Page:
Five seconds. Seems like an unbelievably short amount time. Especially considering how much runs through my mind in that amount of time every night when I check Medium’s blood sugar.
From the moment that strip sucks up the perfectly formed drop of blood, to the beep that signifies the moment of truth, a lifetime of thoughts rush through my head.
It is possible to have really good control of your blood sugar as a diabetic and rarely be surprised by the number. But the truth is with Medium, his numbers are all over the place most of the time. I attribute this to his being fairly newly diagnosed, him being 11 and pre-pubescent and the fact that it is not my body, so I don’t know how he is feeling. But what number that glucometer displays is always a surprise to me.
I don’t like surprises.
I am a planner.
A self-proclaimed cotrol-freak, and I don’t like that every night for 5 seconds I hold my breath and pray that the surprise is a good one.
In that 5 seconds, I worry that it is too high. I worry that it will be too low. Somehow in 5 seconds I am able to concurrently think about giving a correction bolus and then setting my alarm to ensure that it brought his number down. In that five seconds I decide between juice and a Quick Stick if he is low. I choose peanut butter crackers and a temporary basal rate if he is only slightly low. And I choose just a 1 hour temporary basal rate if he is just slightly higher or lower than I want. In that five seconds I worry that if he is really high, is it because he is coming down with something or because he forgot to bolus for his bedtime snack? I can already picture myself systematically choosing the correct order of the buttons on his pump to deliver a correction versus setting a temporary basal rate. In 5 seconds I am able to wonder why he is low, feel sorry for myself that this will be another one of the many nights that I won’t sleep, and picture myself hysterical if I were to find him cold and dead in his bed in the morning from this low.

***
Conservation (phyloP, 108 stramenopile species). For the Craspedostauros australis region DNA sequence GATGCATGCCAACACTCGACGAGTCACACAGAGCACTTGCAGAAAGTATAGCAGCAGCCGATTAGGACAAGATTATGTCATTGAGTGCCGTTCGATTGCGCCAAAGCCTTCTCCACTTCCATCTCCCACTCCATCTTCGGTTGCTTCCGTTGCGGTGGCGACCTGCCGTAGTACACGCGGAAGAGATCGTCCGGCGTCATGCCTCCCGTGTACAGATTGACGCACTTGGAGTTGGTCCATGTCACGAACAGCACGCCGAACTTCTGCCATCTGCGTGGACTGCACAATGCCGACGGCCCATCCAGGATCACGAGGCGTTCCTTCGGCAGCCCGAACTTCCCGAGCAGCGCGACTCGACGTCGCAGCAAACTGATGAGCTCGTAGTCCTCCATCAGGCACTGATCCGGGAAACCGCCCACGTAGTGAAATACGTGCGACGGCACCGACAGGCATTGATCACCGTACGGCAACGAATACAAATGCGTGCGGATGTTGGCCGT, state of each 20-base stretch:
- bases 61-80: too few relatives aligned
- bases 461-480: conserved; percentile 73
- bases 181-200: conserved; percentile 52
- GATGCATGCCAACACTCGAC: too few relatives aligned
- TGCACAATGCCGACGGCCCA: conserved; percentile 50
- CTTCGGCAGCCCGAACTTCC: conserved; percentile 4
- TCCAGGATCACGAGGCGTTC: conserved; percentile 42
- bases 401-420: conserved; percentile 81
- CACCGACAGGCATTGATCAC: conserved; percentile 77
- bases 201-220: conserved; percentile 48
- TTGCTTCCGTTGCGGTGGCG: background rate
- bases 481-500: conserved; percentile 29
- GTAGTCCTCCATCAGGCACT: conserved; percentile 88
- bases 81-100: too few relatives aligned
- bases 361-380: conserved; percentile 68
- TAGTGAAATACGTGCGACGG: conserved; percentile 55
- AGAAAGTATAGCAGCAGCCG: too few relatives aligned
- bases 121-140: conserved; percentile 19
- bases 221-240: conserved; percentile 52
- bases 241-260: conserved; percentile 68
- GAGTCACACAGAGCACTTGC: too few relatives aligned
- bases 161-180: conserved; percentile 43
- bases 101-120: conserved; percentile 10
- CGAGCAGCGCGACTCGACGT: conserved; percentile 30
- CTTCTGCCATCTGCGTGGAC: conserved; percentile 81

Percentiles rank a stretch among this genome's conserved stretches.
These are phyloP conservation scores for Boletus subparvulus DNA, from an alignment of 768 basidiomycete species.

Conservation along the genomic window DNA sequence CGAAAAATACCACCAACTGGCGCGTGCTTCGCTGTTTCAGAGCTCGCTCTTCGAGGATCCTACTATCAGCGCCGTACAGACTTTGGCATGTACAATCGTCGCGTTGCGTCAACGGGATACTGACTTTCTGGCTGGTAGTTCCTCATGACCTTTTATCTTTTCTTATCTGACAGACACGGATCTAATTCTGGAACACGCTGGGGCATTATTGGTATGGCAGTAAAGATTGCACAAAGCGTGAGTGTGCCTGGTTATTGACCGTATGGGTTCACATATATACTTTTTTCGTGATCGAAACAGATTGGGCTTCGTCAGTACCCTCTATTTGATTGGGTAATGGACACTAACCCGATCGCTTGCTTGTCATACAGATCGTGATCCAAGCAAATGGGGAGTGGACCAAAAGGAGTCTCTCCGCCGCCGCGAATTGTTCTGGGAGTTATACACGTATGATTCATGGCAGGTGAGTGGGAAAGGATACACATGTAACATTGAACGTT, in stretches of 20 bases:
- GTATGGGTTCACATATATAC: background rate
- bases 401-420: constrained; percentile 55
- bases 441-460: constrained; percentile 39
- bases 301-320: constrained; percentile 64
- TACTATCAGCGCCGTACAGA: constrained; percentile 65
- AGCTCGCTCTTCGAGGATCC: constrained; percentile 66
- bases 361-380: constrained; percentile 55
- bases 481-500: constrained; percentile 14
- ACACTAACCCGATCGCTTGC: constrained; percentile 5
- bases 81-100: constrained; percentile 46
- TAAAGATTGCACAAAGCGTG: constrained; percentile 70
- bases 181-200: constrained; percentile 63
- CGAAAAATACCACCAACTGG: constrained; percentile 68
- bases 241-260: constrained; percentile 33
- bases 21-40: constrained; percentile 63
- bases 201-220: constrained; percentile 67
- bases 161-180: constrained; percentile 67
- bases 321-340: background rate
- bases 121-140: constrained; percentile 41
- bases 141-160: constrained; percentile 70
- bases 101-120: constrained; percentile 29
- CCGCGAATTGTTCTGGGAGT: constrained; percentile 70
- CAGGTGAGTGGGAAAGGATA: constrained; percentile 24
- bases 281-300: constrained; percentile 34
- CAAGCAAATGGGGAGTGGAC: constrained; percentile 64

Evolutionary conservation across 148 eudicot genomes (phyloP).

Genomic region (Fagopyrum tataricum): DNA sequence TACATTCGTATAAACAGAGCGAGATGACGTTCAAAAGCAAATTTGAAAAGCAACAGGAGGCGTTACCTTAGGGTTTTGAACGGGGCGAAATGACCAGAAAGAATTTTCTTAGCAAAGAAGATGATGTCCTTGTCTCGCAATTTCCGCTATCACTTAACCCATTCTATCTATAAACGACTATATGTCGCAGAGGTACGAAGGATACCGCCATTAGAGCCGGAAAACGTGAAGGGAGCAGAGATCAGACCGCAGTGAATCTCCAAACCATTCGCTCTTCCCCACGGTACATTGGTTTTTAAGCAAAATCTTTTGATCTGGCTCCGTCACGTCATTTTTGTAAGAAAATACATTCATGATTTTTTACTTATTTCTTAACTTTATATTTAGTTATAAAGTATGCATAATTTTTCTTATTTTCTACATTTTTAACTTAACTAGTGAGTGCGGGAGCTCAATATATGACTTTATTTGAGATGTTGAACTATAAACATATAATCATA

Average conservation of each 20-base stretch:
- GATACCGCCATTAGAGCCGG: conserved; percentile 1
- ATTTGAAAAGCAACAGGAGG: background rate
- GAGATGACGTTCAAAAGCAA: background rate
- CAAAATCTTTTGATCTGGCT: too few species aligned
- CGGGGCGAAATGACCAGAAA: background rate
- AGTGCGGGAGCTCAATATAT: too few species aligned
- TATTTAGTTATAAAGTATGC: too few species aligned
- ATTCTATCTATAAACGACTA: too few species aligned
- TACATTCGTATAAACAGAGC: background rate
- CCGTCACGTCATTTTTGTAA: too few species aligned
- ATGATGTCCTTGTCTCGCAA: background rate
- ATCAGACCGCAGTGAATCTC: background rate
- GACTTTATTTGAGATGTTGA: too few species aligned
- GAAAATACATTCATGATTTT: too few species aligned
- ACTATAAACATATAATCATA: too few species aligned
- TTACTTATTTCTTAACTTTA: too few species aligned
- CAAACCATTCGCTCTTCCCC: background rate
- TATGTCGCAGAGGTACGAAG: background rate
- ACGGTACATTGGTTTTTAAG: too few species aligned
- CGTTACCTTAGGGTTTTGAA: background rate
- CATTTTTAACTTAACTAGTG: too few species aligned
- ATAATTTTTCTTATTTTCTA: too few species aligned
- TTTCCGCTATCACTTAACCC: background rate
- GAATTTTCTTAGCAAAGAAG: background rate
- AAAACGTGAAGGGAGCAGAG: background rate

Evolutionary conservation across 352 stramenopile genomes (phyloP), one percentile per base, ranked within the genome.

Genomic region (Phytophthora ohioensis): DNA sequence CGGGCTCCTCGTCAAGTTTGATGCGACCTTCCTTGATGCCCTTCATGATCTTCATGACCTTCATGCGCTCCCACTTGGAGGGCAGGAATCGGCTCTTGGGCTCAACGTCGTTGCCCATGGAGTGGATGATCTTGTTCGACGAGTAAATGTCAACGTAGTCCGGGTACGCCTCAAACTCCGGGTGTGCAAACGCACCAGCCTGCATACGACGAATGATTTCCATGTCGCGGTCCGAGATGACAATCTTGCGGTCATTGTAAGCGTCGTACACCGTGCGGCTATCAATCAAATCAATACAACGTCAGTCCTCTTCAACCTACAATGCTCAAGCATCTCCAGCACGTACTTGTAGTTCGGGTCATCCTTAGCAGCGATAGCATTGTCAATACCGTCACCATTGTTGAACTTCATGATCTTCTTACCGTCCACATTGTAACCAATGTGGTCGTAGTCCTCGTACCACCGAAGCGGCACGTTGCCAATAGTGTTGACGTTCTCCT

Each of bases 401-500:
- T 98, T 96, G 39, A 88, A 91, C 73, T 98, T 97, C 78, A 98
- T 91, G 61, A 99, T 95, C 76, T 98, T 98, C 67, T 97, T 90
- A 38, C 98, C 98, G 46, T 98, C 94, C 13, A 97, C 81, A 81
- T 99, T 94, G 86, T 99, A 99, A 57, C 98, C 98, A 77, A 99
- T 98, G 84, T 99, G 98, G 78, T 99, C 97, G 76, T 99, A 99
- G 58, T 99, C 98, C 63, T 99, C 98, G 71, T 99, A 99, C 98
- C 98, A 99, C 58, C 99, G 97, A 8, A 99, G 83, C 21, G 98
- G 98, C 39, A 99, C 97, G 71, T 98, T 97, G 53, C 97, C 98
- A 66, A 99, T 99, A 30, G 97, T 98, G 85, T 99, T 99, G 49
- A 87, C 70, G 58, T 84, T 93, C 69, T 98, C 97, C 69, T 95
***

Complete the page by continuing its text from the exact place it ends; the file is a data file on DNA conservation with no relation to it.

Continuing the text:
Seems impossible to think all of these things in five seconds.
But I do.
Because in that 5 seconds every night, the world stands still as I hold my breath and my son’s life hangs in the balance.